Monday, December 28, 2009

The end is near

I hope all had a happy, safe time last week and are resting for this week's continuing festivities and the end to a very interesting and challenging year. After a year of crazy low mortgage rates, expect the line on the graph above to continue upward through 2010 if Freddie Mac is right. The mortgage financier expects rates to climb to 6% by the end of 2010.

Our inventory numbers for Monday the 28th of December, 2009 are:

MLS-listed Properties in Cocoa Beach and Cape Canaveral

Condominiums, all prices______567

_____Sold and closed in 2009__402

Single family homes, all prices__120
_____Sold and closed in 2009____77

Condos over $500,000________69

_____Sold and closed in 2009__29

Homes over $500,000_________46
_____Sold and closed in 2009____5

I will post a full year end review the first week of the new year after the listing agents have (hopefully) had time to update their listings. It is apparent now that we will finish 2009 with sales slightly ahead of the last two years.

A little commentary on the numbers so far; all of the sold over-$500,000 homes were in Cocoa Beach, none in Cape Canaveral. Of the 29 sold condos over $500,000, 15 were at the Meridian of Cocoa Beach and only one of the 29 was outside Cocoa Beach, an oceanfront Shorewood unit in Cape Canaveral. Over three quarters of all sold condos in the two cities in 2009 closed for less than $300,000 and just less than two thirds of the sold homes fell in that price range. Expect that trend to continue in 2010.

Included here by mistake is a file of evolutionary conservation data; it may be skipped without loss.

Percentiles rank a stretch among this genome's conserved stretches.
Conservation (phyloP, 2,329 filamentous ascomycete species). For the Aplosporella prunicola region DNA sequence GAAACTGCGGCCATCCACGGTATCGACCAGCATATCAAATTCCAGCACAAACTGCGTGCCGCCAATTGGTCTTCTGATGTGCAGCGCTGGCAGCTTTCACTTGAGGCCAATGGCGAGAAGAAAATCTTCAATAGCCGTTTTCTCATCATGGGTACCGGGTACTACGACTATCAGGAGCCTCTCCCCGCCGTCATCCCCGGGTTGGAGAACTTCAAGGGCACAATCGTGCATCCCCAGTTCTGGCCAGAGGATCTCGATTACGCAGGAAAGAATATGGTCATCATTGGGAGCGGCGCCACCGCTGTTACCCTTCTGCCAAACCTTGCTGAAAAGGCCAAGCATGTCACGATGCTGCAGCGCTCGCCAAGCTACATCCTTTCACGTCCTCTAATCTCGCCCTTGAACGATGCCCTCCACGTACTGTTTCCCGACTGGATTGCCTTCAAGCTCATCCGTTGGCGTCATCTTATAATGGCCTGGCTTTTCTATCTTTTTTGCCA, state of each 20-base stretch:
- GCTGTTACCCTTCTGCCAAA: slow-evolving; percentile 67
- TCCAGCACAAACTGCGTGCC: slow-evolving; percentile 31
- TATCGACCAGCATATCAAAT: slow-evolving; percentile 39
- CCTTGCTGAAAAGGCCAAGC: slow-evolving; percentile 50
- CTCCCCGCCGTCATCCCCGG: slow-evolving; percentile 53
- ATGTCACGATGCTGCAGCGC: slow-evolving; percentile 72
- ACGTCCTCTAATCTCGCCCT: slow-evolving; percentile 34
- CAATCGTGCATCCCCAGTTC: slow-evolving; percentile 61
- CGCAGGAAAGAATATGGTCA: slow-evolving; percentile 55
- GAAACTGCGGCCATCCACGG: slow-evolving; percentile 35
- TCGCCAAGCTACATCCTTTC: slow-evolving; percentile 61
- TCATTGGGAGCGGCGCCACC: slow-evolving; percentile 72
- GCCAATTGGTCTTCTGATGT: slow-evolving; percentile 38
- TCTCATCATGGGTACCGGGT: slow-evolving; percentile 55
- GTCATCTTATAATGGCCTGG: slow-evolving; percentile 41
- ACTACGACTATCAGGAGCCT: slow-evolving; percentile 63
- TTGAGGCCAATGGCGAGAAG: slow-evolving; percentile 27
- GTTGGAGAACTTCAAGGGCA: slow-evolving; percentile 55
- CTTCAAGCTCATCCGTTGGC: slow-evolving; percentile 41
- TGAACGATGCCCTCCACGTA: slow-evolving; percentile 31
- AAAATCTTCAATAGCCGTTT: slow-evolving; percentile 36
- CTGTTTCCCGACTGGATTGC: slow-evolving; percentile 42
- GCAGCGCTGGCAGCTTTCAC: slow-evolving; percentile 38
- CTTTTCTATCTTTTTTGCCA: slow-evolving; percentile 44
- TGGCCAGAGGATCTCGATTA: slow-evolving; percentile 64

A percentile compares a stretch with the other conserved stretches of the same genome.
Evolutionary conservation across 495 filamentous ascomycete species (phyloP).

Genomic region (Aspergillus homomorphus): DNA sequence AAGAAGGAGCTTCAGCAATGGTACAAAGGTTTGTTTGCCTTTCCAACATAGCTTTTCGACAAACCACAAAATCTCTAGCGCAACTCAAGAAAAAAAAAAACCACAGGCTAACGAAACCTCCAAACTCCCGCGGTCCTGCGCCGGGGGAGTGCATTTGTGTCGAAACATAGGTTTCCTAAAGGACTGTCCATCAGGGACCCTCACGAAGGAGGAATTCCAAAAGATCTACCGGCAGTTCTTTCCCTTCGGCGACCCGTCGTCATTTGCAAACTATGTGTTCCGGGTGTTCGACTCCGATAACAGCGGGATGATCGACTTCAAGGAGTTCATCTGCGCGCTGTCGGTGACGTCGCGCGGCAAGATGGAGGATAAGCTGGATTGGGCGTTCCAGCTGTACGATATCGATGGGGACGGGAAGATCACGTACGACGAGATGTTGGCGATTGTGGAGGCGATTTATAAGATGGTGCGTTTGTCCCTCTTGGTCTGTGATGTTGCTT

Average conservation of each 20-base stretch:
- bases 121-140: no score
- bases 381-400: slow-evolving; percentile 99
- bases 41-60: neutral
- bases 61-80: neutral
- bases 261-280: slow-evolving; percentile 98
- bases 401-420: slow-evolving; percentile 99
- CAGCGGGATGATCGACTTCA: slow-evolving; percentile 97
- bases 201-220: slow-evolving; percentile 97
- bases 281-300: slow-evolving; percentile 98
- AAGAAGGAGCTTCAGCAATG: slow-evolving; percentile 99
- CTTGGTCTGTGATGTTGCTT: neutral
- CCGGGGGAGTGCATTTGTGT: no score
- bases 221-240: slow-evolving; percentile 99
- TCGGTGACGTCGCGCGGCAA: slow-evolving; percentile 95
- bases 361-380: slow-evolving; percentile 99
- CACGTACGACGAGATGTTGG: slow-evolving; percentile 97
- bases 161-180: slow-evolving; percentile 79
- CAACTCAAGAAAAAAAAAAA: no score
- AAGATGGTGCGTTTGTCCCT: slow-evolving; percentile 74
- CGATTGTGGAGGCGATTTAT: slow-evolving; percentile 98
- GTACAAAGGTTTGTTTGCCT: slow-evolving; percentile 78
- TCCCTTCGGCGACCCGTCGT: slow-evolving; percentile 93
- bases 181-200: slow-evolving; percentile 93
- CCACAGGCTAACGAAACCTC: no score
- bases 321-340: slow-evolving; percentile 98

"You can clutch the past so tightly to your chest that it leaves your arms too full to embrace the present."
____Jan Glidewell

Thursday, December 17, 2009

Thank you, Internal Revenue Service

I decided to write this post yesterday after answering a reader's questions about the costs of ownership of a vacation condo. Back in June this year I wrote a post entitled "Positive cash flow. Does it exist?" In that post I explored a hypothetical case detailing expenses, income and other factors related to an investment condo and how they affected the chances of achieving positive cash flow. One factor I did not discuss was the contribution that favorable tax laws make to the overall picture of investment condo ownership. I will use another hypothetical weekly rental condo and explore the effect to overall return that tax deductions will make for an owner. (Disclaimer: I am not an accountant (not even close) and do not claim accuracy nor am I offering tax advice here. This is just a hypothetical case using my understanding of current tax laws. Please consult your accountant and/or tax lawyer before making decisions based on my writings.)